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EC Number
General Information
Commentary
Reference
malfunction
gain-of-function mutation of PTDSS1 encoding phosphatidylserine synthase 1, a causative heterozygous missense mutations in gene PTDSS1, causes Lenz-Majewski syndrome (LMS), a syndrome of intellectual disability and multiple congenital anomalies that features generalized craniotubular hyperostosis. End-product inhibition of PSS1 by phosphatidylserine is markedly reduced in the mutant. The gain-of-function mutation is associated with regulatory dysfunction of PSS1. Phenotypes, overview
malfunction
mutation W277R of PTDSS1 encoding phosphatidylserine synthase 1 causes Lenz-Majewski hyperostotic dwarfism with hyperphosphoserinuria. Lenz-Majewski hyperostotic dwarfism (LMHD) is an ultra-rare Mendelian craniotubular dysostosis that causes skeletal dysmorphism and widely distributed osteosclerosis. In vivo, PTDSS1 defects cause LMHD and support enhanced biosynthesis of PTDS in the pathogenesis of LMHD, while in vitro, these PTDSS1 mutations are gain-of-function and increase PTDS production. Phenotype, overview
metabolism
link between phosphatidylserine synthesis and bone metabolism; link between phosphatidylserine synthesis and bone metabolism
metabolism
phosphatidylserine is synthesized in mammalian cells by two integral membrane proteins, PS synthase 1 and 2 (PSS1 and PSS2). These enzymes catalyze the formation of phosphatidylserine by an exchange reaction in which serine replaces the head group of the corresponding substrate phospholipids, phosphatidylcholine (PC) for isozyme PSS1 and phosphatidylethanolamine (PE) for isozyme PSS2; phosphatidylserine is synthesized in mammalian cells by two integral membrane proteins, PS synthase 1 and 2 (PSS1 and PSS2). These enzymes catalyze the formation of phosphatidylserine by an exchange reaction in which serine replaces the head group of the corresponding substrate phospholipids, phosphatidylcholine (PC) for isozyme PSS1 and phosphatidylethanolamine (PE) for isozyme PSS2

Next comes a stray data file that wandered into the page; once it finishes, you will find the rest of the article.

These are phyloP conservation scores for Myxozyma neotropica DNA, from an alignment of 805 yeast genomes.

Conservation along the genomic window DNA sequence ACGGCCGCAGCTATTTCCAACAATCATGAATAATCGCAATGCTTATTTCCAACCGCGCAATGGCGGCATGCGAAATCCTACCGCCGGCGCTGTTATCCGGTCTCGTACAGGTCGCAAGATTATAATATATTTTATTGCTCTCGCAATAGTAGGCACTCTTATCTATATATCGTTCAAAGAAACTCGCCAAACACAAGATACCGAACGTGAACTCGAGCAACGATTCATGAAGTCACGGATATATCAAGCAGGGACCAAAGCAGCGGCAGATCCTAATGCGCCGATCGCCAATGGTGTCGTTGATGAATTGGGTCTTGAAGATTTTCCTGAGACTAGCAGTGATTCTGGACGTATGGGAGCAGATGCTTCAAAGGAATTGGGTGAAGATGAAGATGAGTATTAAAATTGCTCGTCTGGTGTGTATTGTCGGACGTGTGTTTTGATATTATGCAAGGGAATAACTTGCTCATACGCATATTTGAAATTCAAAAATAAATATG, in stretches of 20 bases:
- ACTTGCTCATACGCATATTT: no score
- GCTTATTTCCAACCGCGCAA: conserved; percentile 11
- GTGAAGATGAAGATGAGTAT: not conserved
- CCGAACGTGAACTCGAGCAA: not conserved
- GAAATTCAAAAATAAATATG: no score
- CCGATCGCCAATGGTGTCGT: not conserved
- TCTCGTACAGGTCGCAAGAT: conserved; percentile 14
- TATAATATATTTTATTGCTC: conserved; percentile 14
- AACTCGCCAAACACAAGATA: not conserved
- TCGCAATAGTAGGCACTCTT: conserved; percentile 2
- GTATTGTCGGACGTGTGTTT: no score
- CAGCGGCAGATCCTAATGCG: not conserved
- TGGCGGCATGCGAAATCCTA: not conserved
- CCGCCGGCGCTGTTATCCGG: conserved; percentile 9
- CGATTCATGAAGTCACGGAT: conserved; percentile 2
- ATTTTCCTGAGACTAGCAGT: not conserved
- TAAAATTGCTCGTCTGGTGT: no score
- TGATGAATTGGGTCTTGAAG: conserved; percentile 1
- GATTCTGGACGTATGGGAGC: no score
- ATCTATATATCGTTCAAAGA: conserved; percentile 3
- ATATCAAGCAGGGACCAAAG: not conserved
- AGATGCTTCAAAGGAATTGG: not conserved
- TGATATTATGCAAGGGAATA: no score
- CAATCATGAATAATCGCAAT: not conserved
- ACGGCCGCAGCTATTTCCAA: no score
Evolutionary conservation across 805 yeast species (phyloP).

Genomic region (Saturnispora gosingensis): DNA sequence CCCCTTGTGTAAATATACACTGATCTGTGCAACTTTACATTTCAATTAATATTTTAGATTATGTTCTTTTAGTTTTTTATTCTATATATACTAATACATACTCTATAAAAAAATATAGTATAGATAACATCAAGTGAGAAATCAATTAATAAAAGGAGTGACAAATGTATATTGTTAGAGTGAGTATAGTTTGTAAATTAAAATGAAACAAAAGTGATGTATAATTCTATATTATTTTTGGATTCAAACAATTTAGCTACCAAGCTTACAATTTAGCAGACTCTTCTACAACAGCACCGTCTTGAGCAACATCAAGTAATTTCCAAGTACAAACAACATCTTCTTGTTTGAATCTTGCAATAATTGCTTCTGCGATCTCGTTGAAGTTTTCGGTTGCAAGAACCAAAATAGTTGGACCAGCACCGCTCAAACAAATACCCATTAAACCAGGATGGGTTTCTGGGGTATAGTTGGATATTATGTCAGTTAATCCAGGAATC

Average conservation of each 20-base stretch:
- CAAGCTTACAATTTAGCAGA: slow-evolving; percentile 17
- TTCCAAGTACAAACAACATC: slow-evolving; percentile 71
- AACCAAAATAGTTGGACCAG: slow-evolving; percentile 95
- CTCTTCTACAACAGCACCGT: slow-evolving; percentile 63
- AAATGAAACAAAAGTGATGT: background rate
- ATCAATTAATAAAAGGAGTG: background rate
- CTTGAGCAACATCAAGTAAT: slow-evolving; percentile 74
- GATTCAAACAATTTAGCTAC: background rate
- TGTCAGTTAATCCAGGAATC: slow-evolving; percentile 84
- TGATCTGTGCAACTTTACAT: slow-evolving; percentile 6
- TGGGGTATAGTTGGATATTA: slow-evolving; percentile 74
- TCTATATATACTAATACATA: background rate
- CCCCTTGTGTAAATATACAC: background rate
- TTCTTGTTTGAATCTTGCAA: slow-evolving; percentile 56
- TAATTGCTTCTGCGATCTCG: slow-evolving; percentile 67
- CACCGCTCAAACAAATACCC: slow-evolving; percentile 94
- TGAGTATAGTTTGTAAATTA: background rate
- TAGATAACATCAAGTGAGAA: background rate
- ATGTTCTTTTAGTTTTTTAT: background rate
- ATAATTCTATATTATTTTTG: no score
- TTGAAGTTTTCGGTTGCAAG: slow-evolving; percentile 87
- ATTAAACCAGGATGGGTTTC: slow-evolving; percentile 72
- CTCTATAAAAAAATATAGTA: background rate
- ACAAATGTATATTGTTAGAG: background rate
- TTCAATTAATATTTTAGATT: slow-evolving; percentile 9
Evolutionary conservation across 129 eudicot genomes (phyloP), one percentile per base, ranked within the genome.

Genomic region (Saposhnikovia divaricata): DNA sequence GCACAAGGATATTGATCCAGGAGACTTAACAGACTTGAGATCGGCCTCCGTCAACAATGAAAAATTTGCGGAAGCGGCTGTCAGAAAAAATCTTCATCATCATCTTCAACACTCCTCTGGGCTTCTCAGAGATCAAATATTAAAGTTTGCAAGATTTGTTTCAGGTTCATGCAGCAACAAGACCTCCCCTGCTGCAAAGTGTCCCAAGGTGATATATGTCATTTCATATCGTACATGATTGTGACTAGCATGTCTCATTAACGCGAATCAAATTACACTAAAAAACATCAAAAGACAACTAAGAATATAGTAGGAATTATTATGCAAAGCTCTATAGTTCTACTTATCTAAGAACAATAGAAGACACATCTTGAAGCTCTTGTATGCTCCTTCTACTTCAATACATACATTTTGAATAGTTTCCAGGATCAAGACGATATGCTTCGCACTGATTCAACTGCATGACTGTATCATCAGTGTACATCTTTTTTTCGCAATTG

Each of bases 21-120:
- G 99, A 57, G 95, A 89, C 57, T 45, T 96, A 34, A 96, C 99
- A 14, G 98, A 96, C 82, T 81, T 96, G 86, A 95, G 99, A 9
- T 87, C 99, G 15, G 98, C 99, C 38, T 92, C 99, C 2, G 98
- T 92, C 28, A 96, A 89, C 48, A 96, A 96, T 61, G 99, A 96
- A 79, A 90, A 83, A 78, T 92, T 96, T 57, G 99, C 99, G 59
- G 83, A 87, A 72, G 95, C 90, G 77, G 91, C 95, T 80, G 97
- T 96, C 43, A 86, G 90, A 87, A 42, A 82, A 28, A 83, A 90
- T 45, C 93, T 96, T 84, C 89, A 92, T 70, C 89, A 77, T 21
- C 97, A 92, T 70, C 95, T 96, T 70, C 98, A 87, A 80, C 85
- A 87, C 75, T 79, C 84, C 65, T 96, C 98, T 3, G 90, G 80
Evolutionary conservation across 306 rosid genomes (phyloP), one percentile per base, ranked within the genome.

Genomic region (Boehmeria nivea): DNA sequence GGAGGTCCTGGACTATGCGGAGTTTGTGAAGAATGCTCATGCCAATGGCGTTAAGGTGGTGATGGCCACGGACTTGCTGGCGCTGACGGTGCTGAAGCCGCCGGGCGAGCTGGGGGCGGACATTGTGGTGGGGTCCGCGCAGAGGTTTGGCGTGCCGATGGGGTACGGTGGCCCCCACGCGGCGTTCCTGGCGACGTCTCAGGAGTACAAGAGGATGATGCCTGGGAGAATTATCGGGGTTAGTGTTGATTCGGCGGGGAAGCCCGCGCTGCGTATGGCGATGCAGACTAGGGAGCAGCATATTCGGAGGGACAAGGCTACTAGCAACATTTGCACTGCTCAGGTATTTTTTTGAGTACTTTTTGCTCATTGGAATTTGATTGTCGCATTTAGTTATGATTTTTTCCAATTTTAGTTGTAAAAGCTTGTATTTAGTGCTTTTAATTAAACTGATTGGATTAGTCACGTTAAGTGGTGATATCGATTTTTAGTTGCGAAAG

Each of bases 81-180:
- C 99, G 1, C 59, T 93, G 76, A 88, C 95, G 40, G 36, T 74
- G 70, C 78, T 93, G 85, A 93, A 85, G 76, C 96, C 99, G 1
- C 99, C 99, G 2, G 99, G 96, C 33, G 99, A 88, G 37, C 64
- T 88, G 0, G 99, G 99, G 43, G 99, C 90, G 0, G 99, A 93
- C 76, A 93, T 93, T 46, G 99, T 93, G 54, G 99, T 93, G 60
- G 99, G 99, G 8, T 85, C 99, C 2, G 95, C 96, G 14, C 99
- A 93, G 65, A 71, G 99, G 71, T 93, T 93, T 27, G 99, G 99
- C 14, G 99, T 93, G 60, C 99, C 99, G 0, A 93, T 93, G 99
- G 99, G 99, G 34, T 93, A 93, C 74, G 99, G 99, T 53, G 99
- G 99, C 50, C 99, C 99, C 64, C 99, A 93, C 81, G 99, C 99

physiological function
docosahexaenoic acid positively modulates phosphatidylserine biosynthesis. Over-expression of PSS2 alters neither the phosphatidylserine level nor the effect of docosahexaenoic acid on phosphatidylserine increase
physiological function
expression of PSS2 in ethanolamine-requiring mutant Chinese hamster ovary cells defective in PSS1, reverses the ethanolamine auxotrophy. However, the phosphatidylethanolamine content is not normalized unless the culture medium is supplemented with ethanolamine. In both mutant chinese hamster ovary cells and hepatoma cells transfected with PSS2 cDNA the rate of synthesis of phosphatidylserine and phosphatidylserine-derived phosphatidylethanolamine does not exceed that in parental chinese hamster ovary cells or control McArdle cells, respectively. Expression of murine PSS2 in McArdle cells does not inhibit phosphatidylethanolamine synthesis via the CDP-ethanolamine pathway, whereas expression of similar levels of PSS1 activity inhibit this pathway by approx. 50%
physiological function
induced apoptosis with staurosporine in four Chinese hamster ovary cell lines that are deficient in PSS1, EC 2.7.8.8, and/or PSS2. In all cell lines, regardless of their content of PSS1 and/or PSS2, apoptosis occurrs to approximately the same extent, and within approximately the same time frame, as in parental CHO-K1 cells. Cells that are deficient in either PSS1 or PSS2, as well as cells that are deficient in both PSS1 and PSS2, externalize normal amounts of phosphatidylserine
physiological function
intercrosses of mice lacking PSS1, EC 2.7.8.8, and PSS2-/- mice yield mice with three disrupted Pss alleles but no double knockout mice. In PSS1-/-PSS2+/- and PSS1+/-PSS2-/- mice, serine exchange activity is reduced by 65-91%,and the tissue content of phosphatidylserine and phosphatidylethanolamine is also decreased. Elimination of either PSS1 or PSS2, but not both, is compatible with mouse viability, mice can tolerate as little as 10% of normal total serine-exchange activity, and mice survive with significantly reduced phosphatidylserine and phosphatidylethanolamine content
physiological function
introduction of the pssB cDNA into CHO-K1 cells results in striking increases in both the serine and ethanolamine base exchange activities. The pssB cDNA is incapable of increasing the choline base exchange activity. The expression of the pssB gene in Sf9 insect cells also results in striking increases in both serine and ethanolamine base exchange activities. The pssB cDNA transforms a phosphatidylserine-auxotrophic mutant of CHO-K1 cells lacking PSS I, EC 2.7.8.8, to phosphatidylserine prototrophy. The phosphatidylserine content of the resultant transformant grown without exogenous phosphatidylserine for 2 days is 4-fold that of the mutant and similar to that of CHO-K1 cells, indicating that the pssB cDNA complements the phosphatidylserine biosynthetic defect of the PSS I-lacking mutant
physiological function
isozyme PSS1 is one of two enzymes involved in the production of phosphatidylserine
Results 1 - 10 of 16 > >>